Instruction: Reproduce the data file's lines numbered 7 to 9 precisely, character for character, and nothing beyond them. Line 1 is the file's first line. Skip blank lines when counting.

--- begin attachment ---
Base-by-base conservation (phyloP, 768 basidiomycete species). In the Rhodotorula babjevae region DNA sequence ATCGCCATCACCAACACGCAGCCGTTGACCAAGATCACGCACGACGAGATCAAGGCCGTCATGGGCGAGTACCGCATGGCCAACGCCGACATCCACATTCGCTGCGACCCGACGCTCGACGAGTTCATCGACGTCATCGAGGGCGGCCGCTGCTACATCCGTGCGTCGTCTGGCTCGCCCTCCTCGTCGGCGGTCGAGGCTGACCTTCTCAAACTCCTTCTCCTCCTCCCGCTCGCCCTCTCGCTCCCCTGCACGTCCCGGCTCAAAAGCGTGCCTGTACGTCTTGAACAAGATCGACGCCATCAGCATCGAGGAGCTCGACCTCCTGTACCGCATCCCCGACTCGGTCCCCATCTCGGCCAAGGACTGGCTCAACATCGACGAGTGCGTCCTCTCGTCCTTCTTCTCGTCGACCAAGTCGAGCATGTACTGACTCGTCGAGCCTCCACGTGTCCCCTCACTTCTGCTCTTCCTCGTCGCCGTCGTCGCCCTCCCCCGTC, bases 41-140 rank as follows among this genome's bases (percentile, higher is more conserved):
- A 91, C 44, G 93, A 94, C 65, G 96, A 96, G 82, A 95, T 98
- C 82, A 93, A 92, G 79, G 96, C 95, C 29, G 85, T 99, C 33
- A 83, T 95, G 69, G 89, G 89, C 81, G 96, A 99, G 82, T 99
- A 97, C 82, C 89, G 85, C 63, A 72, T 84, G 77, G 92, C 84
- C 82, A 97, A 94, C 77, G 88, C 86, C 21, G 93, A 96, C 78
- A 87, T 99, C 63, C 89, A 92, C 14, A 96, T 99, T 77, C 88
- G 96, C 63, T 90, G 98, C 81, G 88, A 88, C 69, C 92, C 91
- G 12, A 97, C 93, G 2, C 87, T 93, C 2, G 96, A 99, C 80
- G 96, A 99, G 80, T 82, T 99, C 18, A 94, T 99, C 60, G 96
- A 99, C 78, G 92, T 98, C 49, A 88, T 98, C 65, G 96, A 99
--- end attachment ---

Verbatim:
- A 87, T 99, C 63, C 89, A 92, C 14, A 96, T 99, T 77, C 88
- G 96, C 63, T 90, G 98, C 81, G 88, A 88, C 69, C 92, C 91
- G 12, A 97, C 93, G 2, C 87, T 93, C 2, G 96, A 99, C 80